Ottawa, December 11, 2015 – Finance Minister Bill Morneau today announced changes to the rules for government-backed mortgage insurance to contain risks in the housing market, reduce taxpayer exposure and support long-term stability.
Effective February 15, 2016, the minimum down payment for new government insured mortgages will increase from 5.0% to 10% for the portion of the house price above $500,000. The 5.0% minimum down payment for properties up to $500,000 remains unchanged.
As an example, for a house priced at $700,000, the minimum down payment for mortgage insurance purposes under the status quo would be $35,000. Under the new system, the minimum down payment would be 5.0% x $500,000 + 10% x ($700,000-$500,000) or $45,000. It is important to note that the homes priced at or above $1 million already require a minimum down payment of 20%.
Today’s announcement represents a graduated approach to increasing the down payment requirement proportionally to the cost of a home. Canadians who already hold mortgages will not be affected by this announcement.
The Government continuously monitors the housing market and is committed to implementing policy measures that maintain a healthy, competitive and stable housing market. Higher homeowner equity plays a key role in maintaining a stable and secure housing market.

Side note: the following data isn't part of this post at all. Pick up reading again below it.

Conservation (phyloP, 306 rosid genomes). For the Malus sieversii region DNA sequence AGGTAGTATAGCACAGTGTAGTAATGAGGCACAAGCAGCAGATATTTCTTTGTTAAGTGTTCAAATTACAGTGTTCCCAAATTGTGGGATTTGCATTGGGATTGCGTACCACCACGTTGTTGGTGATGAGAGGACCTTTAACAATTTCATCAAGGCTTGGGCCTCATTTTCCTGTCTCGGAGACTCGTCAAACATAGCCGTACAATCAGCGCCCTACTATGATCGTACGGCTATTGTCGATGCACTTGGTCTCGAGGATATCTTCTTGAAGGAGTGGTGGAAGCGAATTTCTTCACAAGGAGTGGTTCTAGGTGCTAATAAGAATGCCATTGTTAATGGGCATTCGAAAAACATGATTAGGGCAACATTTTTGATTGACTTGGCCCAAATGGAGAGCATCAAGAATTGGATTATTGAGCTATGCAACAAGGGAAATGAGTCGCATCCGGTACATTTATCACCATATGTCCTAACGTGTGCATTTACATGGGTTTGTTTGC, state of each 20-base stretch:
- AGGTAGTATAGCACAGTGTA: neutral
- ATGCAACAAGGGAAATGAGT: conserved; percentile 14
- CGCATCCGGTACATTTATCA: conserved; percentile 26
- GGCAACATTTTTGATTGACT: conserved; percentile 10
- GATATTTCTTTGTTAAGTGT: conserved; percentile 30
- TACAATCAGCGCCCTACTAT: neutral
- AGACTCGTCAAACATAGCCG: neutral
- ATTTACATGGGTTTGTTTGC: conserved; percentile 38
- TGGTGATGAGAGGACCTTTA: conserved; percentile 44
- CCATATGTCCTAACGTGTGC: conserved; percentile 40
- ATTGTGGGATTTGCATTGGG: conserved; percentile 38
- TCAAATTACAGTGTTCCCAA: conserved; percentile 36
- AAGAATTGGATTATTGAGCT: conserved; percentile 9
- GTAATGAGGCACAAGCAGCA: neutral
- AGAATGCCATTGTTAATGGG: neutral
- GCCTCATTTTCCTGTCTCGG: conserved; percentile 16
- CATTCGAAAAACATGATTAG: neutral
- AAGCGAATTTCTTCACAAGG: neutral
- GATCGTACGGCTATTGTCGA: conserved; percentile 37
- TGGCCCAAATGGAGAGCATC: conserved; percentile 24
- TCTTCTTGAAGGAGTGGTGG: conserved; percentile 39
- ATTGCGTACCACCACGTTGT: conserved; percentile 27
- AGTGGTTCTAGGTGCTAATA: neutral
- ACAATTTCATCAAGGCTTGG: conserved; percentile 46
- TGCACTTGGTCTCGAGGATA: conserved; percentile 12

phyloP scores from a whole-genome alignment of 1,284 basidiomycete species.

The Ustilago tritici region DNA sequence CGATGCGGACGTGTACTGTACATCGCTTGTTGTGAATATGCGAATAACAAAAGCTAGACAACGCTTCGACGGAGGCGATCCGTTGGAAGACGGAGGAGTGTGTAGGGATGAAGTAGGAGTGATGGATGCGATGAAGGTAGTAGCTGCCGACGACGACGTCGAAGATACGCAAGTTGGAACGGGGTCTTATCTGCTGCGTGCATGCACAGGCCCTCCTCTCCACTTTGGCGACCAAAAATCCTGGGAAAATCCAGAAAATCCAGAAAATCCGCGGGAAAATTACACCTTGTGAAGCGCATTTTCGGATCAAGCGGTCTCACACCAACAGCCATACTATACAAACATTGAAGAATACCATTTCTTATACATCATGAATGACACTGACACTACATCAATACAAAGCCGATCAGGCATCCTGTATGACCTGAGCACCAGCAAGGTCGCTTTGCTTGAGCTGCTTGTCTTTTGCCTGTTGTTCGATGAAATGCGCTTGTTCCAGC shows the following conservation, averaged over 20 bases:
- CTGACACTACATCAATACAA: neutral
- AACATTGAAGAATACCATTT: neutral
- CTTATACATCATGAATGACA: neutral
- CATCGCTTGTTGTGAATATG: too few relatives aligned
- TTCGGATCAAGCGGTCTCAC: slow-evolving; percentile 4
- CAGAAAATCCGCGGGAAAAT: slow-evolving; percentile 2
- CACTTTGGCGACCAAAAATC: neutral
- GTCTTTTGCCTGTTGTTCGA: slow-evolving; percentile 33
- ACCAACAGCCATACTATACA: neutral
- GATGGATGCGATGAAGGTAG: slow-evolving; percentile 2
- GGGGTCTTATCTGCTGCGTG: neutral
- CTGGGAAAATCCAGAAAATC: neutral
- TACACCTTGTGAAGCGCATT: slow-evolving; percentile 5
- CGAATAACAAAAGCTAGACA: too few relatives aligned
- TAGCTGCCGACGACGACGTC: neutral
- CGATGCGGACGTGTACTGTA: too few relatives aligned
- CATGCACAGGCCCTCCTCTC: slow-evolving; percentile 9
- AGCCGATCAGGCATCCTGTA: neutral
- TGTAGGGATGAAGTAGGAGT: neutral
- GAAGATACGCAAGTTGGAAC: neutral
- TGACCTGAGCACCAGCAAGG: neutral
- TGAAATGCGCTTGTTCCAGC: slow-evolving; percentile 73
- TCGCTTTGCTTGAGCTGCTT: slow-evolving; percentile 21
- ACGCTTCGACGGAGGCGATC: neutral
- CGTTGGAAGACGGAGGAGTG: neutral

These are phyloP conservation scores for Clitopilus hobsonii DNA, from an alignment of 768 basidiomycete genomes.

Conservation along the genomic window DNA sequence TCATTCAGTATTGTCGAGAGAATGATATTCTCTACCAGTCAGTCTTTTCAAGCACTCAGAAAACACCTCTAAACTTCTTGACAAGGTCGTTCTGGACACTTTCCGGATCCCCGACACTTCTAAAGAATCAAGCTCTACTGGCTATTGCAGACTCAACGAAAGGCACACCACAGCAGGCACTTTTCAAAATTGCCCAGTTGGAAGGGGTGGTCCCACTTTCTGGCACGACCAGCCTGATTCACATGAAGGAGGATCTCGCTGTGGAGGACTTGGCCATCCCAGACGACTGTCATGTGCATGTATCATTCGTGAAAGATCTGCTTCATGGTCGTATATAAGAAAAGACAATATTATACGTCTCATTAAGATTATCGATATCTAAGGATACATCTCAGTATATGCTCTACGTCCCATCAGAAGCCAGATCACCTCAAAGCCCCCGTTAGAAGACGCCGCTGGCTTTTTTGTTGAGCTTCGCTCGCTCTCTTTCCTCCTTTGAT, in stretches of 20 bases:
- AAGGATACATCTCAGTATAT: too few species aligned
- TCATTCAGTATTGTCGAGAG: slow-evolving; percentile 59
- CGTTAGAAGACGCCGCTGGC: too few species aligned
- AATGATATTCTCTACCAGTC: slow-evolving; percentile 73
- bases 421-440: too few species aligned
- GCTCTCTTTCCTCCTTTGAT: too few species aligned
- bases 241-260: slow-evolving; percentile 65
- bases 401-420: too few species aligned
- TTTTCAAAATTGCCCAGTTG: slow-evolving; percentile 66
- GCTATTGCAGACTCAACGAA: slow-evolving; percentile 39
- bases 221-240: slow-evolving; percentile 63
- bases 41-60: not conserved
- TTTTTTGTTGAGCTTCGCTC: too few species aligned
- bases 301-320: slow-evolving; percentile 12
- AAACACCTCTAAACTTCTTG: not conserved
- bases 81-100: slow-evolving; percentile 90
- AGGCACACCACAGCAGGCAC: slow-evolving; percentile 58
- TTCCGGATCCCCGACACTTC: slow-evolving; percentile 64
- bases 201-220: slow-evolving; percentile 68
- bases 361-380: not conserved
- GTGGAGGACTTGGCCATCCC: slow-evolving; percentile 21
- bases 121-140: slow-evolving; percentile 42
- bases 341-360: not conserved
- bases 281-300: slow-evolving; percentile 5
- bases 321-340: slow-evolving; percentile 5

In making this announcement, Minister Morneau also highlighted the increases in guarantee fees for Canada Mortgage and Housing Corporation (CMHC)-sponsored securitization programs, announced today by CMHC. The Office of the Superintendent of Financial Institutions has also announced today its plans to update regulatory capital requirements for residential mortgages to ensure that capital requirements keep pace with market developments and risks. Taken together, today’s actions will strengthen the resiliency of Canada’s housing finance system to promote long-term stability and balanced economic growth.
The increase in minimum down payments on homes above $500,000 is designed to target excess risk taking in Canada’s most expensive housing markets. The average price of homes sold in October 2015 through the Canadian Real Estate Association’s Multiple Listing Service® (MLS®) system was about $453,000, therefore this change will have limited impact in much of the country. For those areas where the average home price is currently over the $500,000 like Toronto, this change could adversely affect or delay demand in those markets, particularly for first-time homebuyers. That said, given the incremental nature of the change, and since minimum down payments are less frequent at higher home prices, we expect the overall impact to be relatively minor.